The book starts out quickly with a series of salvos directed towards a certain set of people whom Fritsch refers to as “presentists.” Presentists are those who exist as if they gave “birth to themselves.” Such people believe themselves to be self-standing individuals that are ontologically unrelated to past or future generations. Consequently, and critically, Fritsch (with continual reference to Stephen Gardiner) claims that because of this ontological short-sightedness presentists are subject to a form of “moral corruption.” Such corruption, it seems, is derived from a lack of social-ontological self-awareness, and results in a lack of care or adequate moral concern for noncontempories (both past and future, but especially future). Presentists’ lack of moral concern for noncontempories reveals itself most clearly on issues relating to the climate and non-renewable energy use. It is certainly true that conversations about these topics often reveal that there are many people who simply do not care about the welfare of individuals who will live, say, three or more generations down the line. (This is the concept of “non-overlapping future people” illustrated on page 21.) The general nature of Fritsch’s indictment of presentism is compelling, and his concerns about intergeneration ethics are well warranted, but I think that it would be helpful if his idea of moral corruption (3) were given more explication, especially as many who participate in “presentist” practices (heavy dependence on fossil fuels by driving daily, for example) probably do so unreflectively or out of sense of perceived necessity. Fritsch’ concept of moral corruption seems to imply a moral quality more active and malicious than this, though. Instead, however, the indictment of moral corruption is given as just so.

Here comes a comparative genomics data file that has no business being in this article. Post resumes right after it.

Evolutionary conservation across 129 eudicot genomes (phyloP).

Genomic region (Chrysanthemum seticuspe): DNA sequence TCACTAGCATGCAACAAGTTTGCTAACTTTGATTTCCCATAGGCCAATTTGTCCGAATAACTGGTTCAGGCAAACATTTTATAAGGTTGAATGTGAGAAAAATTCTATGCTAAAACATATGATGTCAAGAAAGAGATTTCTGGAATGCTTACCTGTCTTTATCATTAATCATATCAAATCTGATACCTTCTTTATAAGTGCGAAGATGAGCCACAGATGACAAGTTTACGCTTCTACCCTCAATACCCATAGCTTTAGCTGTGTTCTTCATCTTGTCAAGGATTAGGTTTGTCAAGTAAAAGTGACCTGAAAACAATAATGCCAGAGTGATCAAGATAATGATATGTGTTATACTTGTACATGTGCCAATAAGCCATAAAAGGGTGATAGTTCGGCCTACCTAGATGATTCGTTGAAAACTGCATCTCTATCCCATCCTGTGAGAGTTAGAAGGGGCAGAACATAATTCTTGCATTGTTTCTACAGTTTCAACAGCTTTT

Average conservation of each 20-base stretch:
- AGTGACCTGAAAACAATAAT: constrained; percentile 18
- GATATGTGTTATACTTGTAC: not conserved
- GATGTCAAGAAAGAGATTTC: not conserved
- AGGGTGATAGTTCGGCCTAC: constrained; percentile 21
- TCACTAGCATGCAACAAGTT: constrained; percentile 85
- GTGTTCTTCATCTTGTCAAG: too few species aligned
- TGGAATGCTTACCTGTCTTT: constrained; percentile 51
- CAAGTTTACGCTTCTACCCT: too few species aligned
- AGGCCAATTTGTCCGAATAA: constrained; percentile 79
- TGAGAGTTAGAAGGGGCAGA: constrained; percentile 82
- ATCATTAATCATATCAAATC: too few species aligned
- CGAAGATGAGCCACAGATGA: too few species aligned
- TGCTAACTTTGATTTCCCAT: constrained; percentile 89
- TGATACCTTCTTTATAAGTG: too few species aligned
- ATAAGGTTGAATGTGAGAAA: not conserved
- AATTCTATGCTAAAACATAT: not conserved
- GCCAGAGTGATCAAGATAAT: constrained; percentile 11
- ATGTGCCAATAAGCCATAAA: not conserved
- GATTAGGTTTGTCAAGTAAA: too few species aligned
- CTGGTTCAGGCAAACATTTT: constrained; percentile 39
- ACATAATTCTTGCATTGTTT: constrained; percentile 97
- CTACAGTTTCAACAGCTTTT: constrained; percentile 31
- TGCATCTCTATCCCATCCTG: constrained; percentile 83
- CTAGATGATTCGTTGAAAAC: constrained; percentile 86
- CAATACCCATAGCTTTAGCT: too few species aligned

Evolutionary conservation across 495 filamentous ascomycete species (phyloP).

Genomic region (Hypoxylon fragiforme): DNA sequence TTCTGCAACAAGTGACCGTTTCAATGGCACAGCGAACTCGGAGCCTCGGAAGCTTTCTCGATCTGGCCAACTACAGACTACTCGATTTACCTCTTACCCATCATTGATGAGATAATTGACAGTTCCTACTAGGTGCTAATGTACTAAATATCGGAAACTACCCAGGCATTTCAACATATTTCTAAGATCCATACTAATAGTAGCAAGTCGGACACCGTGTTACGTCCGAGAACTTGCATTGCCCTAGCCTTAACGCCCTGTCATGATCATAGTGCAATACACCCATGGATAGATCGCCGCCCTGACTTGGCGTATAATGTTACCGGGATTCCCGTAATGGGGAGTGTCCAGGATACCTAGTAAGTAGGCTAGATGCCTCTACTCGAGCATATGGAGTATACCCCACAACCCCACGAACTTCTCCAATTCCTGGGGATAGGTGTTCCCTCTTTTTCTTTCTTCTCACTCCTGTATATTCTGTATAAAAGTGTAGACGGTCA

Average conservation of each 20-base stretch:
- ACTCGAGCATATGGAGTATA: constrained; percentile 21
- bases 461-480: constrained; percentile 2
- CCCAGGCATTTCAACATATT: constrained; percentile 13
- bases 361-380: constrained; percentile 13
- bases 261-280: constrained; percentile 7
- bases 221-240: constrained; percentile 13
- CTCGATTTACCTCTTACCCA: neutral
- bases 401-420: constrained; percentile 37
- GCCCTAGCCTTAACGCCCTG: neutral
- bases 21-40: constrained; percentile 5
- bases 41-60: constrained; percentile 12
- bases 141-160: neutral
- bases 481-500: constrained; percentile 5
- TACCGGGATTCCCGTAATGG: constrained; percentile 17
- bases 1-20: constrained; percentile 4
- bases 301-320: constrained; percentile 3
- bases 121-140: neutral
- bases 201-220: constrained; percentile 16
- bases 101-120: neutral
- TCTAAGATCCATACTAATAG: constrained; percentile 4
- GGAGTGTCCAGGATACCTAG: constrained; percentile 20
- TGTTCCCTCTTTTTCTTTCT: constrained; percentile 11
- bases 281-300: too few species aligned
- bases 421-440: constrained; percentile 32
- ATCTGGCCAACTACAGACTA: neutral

Fritsch then argues that recently certain issues that are intergenerationally relevant, such as climate change, have come nearer to the center of public consciousness, and in doing so have made the topic of intergenerational justice more approachable. Notwithstanding these shifts in public approachability, he argues that there is still a prevailing – or at least a significant – mythology of the temporally and historically isolated individual alive today, and he sets it as his task to debunk the myth of this kind of individualism in this book. In the introductory section he seems to come very close to claiming that those who hold to ideals such as individuality or autonomy, or perhaps even those who even believe that individuals exist at all, do not have the capacity to have care-filled relationship with contemporary or noncontemporary others. Surely it is the case that our identities are significantly extended through past and future, but it also seems that individuals are the kinds of being – and perhaps the only kinds of beings – that are capable of the capacity to care, be they a dog, a frog, or a friend. Crowds can’t care, only the individuals in them, at least if we are talking about the kind of care that can turn into moral corruption, not the kind of synergetic “care” that a superorganism (i.e. an ant colony or a coral reef) might be said to have for itself. But, to be clear, it seems that the idea of individuality that he is resisting is an idea of something like the liberal or the neo-liberal self, not an idea of selfhood like Heidegger’s authentic Dasein or Levinas’ other-constituted moral subject, and in the overarching scheme of this book this interpretation seems more sensible. Indeed, later in the book Fritsch uses Heidegger’s “being-towards-death” as a stepping-stone (45/46) to get towards Levinas’ modified, intergenerationalized interpretation of self: being-for-beyond-my death (l’être-pour-au-delà-da-ma-mort). (67) Upholding an intergenerational idea of self is critical to moving beyond a presentistic idea of self and, if Fritsch is right about presentism leading to moral corruption, then eschewing a presentistic idea of selfhood should lead us towards a better ontological alternative. As the title of Chapter 1.4 states: “Ontological Problems Call for Ontological Approaches.”